Histamine H4 receptor (IPR008102)

Short name: Histamine_H4_rcpt

Overlapping homologous superfamilies


Family relationships


Histamine plays an important role in a variety of pathophysiological conditions. In allergic conditions, histamine is released from basophils and mast cells and is responsible for symptoms of allergic conditions of the skin and airways. In the gastric mucosa, gastric induced histamine release stimulates parietal cells to secrete gastric acid. In the central nervous system (CNS), histamine is synthesized in specific neurons that are localized in the posterior hypothalamus. These neurons are involved in a variety of important physiological functions, including the regulation of the sleep-wake cycle, cardiovascular control, regulation of the hypothalamic pituitary adrenal-axis, learning and memory [PMID: 16402096, PMID: 19772756, PMID: 12113221, PMID: 17490952, PMID: 19843401].

Histamine exerts its biological effects by binding to and activating four distinct separate rhodopsin-like G protein-coupled receptors-histamine H1 receptor, histamine H2 receptor, histamine H3 receptor, and histamine H4 receptor. Each of the histamine receptors produce a functional response, but their mechanism differs. The H1 receptor couples to Gq/11 stimulating phospholipase C, whereas the H2 receptor interacts with Gs to activate adenylyl cyclase [PMID: 9311023]. The H3 and H4 receptors couple to Gi proteins to inhibit adenylyl cyclase, and to stimulate MAPK in the case of the H3 receptor [PMID: 12626656, PMID: 11179434].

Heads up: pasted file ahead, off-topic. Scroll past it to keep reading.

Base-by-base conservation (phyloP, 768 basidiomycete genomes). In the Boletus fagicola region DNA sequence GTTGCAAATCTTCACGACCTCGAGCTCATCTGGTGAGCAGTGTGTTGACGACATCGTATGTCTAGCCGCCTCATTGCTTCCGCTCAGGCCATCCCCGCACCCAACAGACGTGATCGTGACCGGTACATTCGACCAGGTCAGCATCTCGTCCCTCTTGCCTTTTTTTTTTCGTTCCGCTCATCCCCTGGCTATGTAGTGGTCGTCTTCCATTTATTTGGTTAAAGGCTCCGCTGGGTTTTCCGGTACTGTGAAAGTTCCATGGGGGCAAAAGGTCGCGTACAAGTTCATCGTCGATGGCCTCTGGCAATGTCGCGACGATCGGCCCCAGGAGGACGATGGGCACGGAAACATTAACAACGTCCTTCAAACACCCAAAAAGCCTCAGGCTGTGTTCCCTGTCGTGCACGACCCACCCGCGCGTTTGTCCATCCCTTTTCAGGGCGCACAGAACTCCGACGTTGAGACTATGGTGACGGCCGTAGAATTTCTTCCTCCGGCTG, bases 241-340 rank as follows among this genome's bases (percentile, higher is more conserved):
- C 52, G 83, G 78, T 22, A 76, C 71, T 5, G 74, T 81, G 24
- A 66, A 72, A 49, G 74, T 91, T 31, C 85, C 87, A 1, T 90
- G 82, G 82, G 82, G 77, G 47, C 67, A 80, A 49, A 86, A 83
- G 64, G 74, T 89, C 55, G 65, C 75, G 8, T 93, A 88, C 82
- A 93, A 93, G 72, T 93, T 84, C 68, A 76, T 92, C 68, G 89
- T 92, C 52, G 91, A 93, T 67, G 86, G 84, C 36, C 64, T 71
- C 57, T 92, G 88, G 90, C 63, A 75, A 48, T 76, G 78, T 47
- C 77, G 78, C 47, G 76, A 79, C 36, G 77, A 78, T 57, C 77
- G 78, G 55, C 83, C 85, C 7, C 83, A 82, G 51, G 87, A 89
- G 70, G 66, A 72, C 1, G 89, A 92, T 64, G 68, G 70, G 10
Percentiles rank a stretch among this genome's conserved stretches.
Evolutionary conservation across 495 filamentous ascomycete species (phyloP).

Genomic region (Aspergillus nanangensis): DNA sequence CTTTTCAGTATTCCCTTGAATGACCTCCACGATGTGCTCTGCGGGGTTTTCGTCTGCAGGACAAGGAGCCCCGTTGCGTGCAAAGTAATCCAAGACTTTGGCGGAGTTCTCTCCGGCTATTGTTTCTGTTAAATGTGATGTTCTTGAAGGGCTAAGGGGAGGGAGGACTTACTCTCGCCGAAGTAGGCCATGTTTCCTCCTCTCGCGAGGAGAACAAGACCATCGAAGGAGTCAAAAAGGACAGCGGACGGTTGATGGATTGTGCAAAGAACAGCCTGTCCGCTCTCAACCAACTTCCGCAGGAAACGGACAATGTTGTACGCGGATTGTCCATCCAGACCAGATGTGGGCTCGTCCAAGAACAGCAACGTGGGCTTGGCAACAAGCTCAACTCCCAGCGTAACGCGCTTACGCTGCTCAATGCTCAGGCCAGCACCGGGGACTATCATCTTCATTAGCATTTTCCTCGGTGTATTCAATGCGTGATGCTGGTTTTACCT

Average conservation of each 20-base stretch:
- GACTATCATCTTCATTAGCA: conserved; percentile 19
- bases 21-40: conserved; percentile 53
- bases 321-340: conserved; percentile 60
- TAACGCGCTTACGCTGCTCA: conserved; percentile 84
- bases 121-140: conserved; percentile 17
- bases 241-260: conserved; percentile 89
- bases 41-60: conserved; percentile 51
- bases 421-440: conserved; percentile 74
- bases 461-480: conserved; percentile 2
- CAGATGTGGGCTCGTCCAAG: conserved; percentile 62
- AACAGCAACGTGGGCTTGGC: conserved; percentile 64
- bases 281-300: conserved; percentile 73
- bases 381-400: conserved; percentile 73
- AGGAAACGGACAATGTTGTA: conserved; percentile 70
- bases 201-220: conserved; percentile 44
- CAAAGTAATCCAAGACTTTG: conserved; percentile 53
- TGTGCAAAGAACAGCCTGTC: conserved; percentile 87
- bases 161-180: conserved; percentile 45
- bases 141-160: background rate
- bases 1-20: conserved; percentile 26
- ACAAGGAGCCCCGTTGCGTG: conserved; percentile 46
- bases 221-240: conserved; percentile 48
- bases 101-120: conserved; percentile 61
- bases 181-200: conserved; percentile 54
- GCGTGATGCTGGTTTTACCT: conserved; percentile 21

This entry represents the histamine H4 receptor (HH4R or H4) it is expressed primarily in cells and tissues of the immune system, including peripheral blood leukocytes, bone marrow, spleen, and the thymus, but is also present in the lung, colon, epicanthus, bone marrow, spleen and liver [PMID: 15274415], [PMID: 11179434]. As the H4 receptor is highly expressed in peripheral blood leukocytes and intestinal tissue, it makes the receptor a potential target in allergic and inflammatory diseases, particularly in the treatment of allergies and asthma [PMID: 19309354, PMID: 22202056]. Activation of the H4 receptor can also enhance the activity of other chemoattractants, like chemokines on eosinophils [PMID: 12626656] and upregulate adhesion of molecules [PMID: 17490952]. Thus, H4 receptor stimulation could enhance the inflammatory activity seen in allergic rhinitis.

GO terms

Biological Process

GO:0007186 G-protein coupled receptor signaling pathway
GO:0006954 inflammatory response
GO:0007204 positive regulation of cytosolic calcium ion concentration
GO:0043408 regulation of MAPK cascade

Molecular Function

GO:0004969 histamine receptor activity

Cellular Component

GO:0016021 integral component of membrane

Contributing signatures

Signatures from InterPro member databases are used to construct an entry.